Sunday, December 21, 2008

Sea Worms and Shattered Faces

If I lived near a beach, I'd spend most of my time walking along it and looking for crap that I could use as a makeshift glue to hold things in place inside my body. Wouldn't you? I mean, what else is there worth doing at a beach?

Sadly, any breakthroughs I wished to make in the glamorous field of seaborne adhesives look like they've already been made. The University of Utah has been studying Sandcastle worms, which live in intertidal surf (naturally, Utah would be the source of that kind of research, due to its proximity to the oceans). The worms build their homes by gluing together whatever materials are on hand, be they eggshells, beads, sand, etc.

The glue is worth studying because most current glues don't stick to wet surfaces. How often do you think surgeons deal with dry surfaces when they're trying to reconstruct broken bones? Since current glues are useless in the bloody environs of the human body, this new worm glue might help hold small bone fragments in place while they heal (which is necessary because screws and wires aren't great for smaller bone pieces).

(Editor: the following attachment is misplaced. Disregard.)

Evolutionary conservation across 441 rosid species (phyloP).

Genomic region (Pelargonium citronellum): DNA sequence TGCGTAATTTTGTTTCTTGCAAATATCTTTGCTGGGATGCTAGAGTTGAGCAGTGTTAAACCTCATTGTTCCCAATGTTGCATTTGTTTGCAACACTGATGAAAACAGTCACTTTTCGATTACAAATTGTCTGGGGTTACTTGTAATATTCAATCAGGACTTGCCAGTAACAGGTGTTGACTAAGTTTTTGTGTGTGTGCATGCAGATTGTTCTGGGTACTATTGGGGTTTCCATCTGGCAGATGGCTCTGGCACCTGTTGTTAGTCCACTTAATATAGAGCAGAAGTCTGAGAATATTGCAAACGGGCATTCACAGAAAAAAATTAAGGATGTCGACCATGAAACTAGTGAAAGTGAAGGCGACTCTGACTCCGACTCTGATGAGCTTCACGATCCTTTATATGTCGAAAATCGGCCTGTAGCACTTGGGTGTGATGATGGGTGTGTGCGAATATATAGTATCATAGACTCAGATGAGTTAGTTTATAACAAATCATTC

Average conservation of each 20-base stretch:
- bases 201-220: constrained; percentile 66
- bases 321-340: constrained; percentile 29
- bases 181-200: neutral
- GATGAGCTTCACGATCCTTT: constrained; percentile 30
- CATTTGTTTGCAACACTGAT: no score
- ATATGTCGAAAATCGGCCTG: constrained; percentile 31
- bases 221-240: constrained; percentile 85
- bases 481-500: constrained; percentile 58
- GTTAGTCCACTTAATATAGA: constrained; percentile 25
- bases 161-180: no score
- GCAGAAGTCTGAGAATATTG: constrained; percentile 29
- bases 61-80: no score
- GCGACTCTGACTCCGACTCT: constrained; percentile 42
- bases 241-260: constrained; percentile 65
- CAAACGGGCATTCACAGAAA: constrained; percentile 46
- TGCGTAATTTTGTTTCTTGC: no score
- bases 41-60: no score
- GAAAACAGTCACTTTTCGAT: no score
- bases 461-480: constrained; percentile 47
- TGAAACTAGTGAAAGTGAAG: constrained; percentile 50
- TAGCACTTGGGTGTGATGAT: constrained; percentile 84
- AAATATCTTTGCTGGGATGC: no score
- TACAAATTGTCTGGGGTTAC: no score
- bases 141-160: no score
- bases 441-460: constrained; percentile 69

It's premature to celebrate, though. The synthetic worm glue that researchers have synthesized only performs 37% as well as commercial superglue. I'd say that some more research is in order.

This article was fun to read for a few reasons, but mostly because of the phrase "shattered faces."

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The header image is adapted from a photo taken by Bill McChesney and used under a creative commons license.
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